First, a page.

I happily joined his roster; I’d had my experiences with a few horrible managers up to that point, and was content to have someone even nominally competent to handle the various solo dates I was getting on my own. And to hear Chris pontificate, he was about to burn up the classical world from Beverly Hills. However, the dates he developed were few, and over the next two years or so I was unsurprised to find myself playing mostly in places I’d never heard of for very little money, often with conductors from his roster (some of whom were quite talented). Once in awhile I’d have an honest discourse about CHL Artists with someone else on the roster. Musicians often complain about their managers in some form, but it was clear that I wasn’t the only person who had some pretty serious concerns about all the haze surrounding Chris, his history, and his enterprise. Why had he moved from England to the US to get into such a crazy business? Was this all just a reboot of his life (as he claimed)? Was the management essentially a vehicle for his wife’s career (a gifted violinist and former student of his)?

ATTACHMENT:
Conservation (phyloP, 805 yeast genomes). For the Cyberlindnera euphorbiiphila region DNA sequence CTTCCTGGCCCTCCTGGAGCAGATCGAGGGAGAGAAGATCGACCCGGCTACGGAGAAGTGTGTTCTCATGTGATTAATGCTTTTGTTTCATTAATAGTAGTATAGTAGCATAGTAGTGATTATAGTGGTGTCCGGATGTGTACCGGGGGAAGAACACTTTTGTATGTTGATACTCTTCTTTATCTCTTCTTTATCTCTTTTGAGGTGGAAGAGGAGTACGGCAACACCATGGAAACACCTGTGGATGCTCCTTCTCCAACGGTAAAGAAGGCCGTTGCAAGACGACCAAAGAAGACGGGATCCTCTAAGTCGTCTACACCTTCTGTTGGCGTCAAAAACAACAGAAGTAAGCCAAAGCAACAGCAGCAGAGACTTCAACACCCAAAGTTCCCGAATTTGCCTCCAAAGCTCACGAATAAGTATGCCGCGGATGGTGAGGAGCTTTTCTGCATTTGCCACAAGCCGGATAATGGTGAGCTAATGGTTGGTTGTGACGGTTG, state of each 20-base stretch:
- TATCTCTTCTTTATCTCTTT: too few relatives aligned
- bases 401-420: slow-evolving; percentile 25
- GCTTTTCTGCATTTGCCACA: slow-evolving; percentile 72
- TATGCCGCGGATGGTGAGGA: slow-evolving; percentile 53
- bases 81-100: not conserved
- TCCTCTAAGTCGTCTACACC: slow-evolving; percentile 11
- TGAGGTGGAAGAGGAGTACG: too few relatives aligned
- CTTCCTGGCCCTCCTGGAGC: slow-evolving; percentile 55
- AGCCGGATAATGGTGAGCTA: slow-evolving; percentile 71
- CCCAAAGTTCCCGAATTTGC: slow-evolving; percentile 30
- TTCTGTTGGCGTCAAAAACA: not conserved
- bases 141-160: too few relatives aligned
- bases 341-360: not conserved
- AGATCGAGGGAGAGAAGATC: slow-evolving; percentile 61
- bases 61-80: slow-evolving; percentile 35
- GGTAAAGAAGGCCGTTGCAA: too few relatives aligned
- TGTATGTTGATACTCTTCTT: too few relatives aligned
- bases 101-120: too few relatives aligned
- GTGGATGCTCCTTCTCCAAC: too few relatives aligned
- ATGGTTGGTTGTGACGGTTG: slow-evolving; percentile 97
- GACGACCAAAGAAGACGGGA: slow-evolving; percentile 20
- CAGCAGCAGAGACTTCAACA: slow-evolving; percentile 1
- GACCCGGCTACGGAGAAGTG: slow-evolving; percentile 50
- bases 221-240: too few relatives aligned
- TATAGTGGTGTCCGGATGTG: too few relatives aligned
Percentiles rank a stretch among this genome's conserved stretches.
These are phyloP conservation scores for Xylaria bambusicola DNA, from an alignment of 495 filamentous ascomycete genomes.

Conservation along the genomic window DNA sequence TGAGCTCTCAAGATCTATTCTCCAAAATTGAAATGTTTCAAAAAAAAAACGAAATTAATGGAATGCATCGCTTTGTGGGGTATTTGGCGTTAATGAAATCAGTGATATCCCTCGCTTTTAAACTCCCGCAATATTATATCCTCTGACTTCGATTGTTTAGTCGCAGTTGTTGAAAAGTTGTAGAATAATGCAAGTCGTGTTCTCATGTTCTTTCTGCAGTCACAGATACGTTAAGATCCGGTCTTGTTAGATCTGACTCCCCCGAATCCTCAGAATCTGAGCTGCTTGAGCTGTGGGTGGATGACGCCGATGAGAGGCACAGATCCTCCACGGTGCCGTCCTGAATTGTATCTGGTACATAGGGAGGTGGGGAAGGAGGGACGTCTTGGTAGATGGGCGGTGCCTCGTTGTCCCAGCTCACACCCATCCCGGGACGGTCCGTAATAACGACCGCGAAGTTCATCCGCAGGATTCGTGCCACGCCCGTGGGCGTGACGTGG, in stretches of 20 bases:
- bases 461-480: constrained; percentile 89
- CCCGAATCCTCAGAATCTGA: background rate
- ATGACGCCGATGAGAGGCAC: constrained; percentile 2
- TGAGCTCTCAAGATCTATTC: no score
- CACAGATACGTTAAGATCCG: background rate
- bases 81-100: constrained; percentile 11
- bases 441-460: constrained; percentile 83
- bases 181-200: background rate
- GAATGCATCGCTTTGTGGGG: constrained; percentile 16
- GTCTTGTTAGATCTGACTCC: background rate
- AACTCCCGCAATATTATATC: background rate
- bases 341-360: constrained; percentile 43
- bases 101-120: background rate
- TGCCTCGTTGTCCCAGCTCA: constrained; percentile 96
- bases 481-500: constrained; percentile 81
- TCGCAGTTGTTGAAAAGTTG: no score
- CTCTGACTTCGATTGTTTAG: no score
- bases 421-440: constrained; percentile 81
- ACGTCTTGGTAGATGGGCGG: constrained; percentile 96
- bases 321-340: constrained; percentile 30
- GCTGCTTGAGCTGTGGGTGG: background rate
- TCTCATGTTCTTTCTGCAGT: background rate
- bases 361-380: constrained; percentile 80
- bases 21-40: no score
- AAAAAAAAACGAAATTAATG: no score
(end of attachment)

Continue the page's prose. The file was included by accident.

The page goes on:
No one had any convincing answers, especially Chris. I saw him in person perhaps a grand total of three times over a few years, each instance quite enjoyable and often fueled by his eagerness to impress on some level. I do remember on one occasion he mentioned some sort of “legal issue” regarding his escape to the US, and I naively concluded he just was running from some personal problem or quandary. Little did any of us know.